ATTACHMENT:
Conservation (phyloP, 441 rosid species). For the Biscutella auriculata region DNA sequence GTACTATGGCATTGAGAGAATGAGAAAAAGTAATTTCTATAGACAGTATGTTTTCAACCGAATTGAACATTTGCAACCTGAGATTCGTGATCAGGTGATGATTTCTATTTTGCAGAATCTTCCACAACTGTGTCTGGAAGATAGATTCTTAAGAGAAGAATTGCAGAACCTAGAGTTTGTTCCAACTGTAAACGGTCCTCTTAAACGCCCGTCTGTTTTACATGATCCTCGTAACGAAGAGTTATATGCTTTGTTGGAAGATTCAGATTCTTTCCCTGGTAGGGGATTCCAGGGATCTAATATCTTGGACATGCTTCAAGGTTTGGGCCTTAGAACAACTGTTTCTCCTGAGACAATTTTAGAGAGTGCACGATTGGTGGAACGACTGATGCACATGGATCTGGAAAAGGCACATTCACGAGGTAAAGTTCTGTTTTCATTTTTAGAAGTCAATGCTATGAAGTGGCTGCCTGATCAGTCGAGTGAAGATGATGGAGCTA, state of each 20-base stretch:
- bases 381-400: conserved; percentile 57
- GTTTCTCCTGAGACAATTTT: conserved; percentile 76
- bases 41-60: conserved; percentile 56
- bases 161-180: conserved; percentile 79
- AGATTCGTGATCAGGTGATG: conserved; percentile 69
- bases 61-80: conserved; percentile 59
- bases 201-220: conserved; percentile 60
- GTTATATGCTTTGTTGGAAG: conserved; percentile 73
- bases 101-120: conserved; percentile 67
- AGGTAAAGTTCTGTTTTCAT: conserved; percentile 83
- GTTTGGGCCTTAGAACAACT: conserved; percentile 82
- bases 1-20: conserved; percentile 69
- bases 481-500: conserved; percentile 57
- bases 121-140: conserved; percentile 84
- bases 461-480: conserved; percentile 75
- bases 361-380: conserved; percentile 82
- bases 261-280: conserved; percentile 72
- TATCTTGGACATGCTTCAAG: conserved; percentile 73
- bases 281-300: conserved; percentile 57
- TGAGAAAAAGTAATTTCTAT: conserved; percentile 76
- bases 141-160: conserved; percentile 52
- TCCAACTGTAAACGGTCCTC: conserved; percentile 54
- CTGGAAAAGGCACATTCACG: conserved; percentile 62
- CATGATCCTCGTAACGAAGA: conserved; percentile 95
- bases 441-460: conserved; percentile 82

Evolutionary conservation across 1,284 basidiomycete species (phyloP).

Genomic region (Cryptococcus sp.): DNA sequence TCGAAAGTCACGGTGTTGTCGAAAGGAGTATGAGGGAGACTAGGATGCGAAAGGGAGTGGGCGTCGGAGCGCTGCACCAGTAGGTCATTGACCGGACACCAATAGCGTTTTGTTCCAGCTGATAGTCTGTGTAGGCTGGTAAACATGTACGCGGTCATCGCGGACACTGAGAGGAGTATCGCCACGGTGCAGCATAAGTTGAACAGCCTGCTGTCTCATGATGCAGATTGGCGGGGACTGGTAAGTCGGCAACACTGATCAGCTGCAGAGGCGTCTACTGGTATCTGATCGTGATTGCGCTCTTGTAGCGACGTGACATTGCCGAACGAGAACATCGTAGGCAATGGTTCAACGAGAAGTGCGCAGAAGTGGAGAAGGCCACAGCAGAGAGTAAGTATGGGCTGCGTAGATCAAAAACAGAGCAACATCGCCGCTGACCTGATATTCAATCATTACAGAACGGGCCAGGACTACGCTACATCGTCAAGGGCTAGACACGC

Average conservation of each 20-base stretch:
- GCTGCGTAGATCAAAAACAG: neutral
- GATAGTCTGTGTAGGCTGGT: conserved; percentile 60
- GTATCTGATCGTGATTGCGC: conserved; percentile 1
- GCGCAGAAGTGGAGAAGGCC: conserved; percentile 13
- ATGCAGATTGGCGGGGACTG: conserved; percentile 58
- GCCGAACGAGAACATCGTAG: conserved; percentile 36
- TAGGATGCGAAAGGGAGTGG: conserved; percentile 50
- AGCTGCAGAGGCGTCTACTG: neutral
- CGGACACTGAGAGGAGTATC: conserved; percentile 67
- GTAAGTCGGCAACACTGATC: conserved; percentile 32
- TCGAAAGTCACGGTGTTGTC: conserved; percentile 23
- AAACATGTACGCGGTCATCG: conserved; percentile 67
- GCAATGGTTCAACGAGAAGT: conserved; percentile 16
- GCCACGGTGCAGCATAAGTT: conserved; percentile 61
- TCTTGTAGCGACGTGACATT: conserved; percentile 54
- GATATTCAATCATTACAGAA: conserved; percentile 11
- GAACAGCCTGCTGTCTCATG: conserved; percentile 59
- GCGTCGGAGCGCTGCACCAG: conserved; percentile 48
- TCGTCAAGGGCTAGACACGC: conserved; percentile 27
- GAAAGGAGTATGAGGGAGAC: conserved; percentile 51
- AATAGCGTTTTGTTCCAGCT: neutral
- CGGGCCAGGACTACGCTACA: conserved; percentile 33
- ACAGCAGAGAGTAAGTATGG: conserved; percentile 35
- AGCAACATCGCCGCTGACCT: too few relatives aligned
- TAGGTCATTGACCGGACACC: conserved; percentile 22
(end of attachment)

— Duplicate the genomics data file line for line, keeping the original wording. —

Conservation (phyloP, 441 rosid species). For the Biscutella auriculata region DNA sequence GTACTATGGCATTGAGAGAATGAGAAAAAGTAATTTCTATAGACAGTATGTTTTCAACCGAATTGAACATTTGCAACCTGAGATTCGTGATCAGGTGATGATTTCTATTTTGCAGAATCTTCCACAACTGTGTCTGGAAGATAGATTCTTAAGAGAAGAATTGCAGAACCTAGAGTTTGTTCCAACTGTAAACGGTCCTCTTAAACGCCCGTCTGTTTTACATGATCCTCGTAACGAAGAGTTATATGCTTTGTTGGAAGATTCAGATTCTTTCCCTGGTAGGGGATTCCAGGGATCTAATATCTTGGACATGCTTCAAGGTTTGGGCCTTAGAACAACTGTTTCTCCTGAGACAATTTTAGAGAGTGCACGATTGGTGGAACGACTGATGCACATGGATCTGGAAAAGGCACATTCACGAGGTAAAGTTCTGTTTTCATTTTTAGAAGTCAATGCTATGAAGTGGCTGCCTGATCAGTCGAGTGAAGATGATGGAGCTA, state of each 20-base stretch:
- bases 381-400: conserved; percentile 57
- GTTTCTCCTGAGACAATTTT: conserved; percentile 76
- bases 41-60: conserved; percentile 56
- bases 161-180: conserved; percentile 79
- AGATTCGTGATCAGGTGATG: conserved; percentile 69
- bases 61-80: conserved; percentile 59
- bases 201-220: conserved; percentile 60
- GTTATATGCTTTGTTGGAAG: conserved; percentile 73
- bases 101-120: conserved; percentile 67
- AGGTAAAGTTCTGTTTTCAT: conserved; percentile 83
- GTTTGGGCCTTAGAACAACT: conserved; percentile 82
- bases 1-20: conserved; percentile 69
- bases 481-500: conserved; percentile 57
- bases 121-140: conserved; percentile 84
- bases 461-480: conserved; percentile 75
- bases 361-380: conserved; percentile 82
- bases 261-280: conserved; percentile 72
- TATCTTGGACATGCTTCAAG: conserved; percentile 73
- bases 281-300: conserved; percentile 57
- TGAGAAAAAGTAATTTCTAT: conserved; percentile 76
- bases 141-160: conserved; percentile 52
- TCCAACTGTAAACGGTCCTC: conserved; percentile 54
- CTGGAAAAGGCACATTCACG: conserved; percentile 62
- CATGATCCTCGTAACGAAGA: conserved; percentile 95
- bases 441-460: conserved; percentile 82

Evolutionary conservation across 1,284 basidiomycete species (phyloP).

Genomic region (Cryptococcus sp.): DNA sequence TCGAAAGTCACGGTGTTGTCGAAAGGAGTATGAGGGAGACTAGGATGCGAAAGGGAGTGGGCGTCGGAGCGCTGCACCAGTAGGTCATTGACCGGACACCAATAGCGTTTTGTTCCAGCTGATAGTCTGTGTAGGCTGGTAAACATGTACGCGGTCATCGCGGACACTGAGAGGAGTATCGCCACGGTGCAGCATAAGTTGAACAGCCTGCTGTCTCATGATGCAGATTGGCGGGGACTGGTAAGTCGGCAACACTGATCAGCTGCAGAGGCGTCTACTGGTATCTGATCGTGATTGCGCTCTTGTAGCGACGTGACATTGCCGAACGAGAACATCGTAGGCAATGGTTCAACGAGAAGTGCGCAGAAGTGGAGAAGGCCACAGCAGAGAGTAAGTATGGGCTGCGTAGATCAAAAACAGAGCAACATCGCCGCTGACCTGATATTCAATCATTACAGAACGGGCCAGGACTACGCTACATCGTCAAGGGCTAGACACGC

Average conservation of each 20-base stretch:
- GCTGCGTAGATCAAAAACAG: neutral
- GATAGTCTGTGTAGGCTGGT: conserved; percentile 60
- GTATCTGATCGTGATTGCGC: conserved; percentile 1
- GCGCAGAAGTGGAGAAGGCC: conserved; percentile 13
- ATGCAGATTGGCGGGGACTG: conserved; percentile 58
- GCCGAACGAGAACATCGTAG: conserved; percentile 36
- TAGGATGCGAAAGGGAGTGG: conserved; percentile 50
- AGCTGCAGAGGCGTCTACTG: neutral
- CGGACACTGAGAGGAGTATC: conserved; percentile 67
- GTAAGTCGGCAACACTGATC: conserved; percentile 32
- TCGAAAGTCACGGTGTTGTC: conserved; percentile 23
- AAACATGTACGCGGTCATCG: conserved; percentile 67
- GCAATGGTTCAACGAGAAGT: conserved; percentile 16
- GCCACGGTGCAGCATAAGTT: conserved; percentile 61
- TCTTGTAGCGACGTGACATT: conserved; percentile 54
- GATATTCAATCATTACAGAA: conserved; percentile 11
- GAACAGCCTGCTGTCTCATG: conserved; percentile 59
- GCGTCGGAGCGCTGCACCAG: conserved; percentile 48
- TCGTCAAGGGCTAGACACGC: conserved; percentile 27
- GAAAGGAGTATGAGGGAGAC: conserved; percentile 51
- AATAGCGTTTTGTTCCAGCT: neutral
- CGGGCCAGGACTACGCTACA: conserved; percentile 33
- ACAGCAGAGAGTAAGTATGG: conserved; percentile 35
- AGCAACATCGCCGCTGACCT: too few relatives aligned
- TAGGTCATTGACCGGACACC: conserved; percentile 22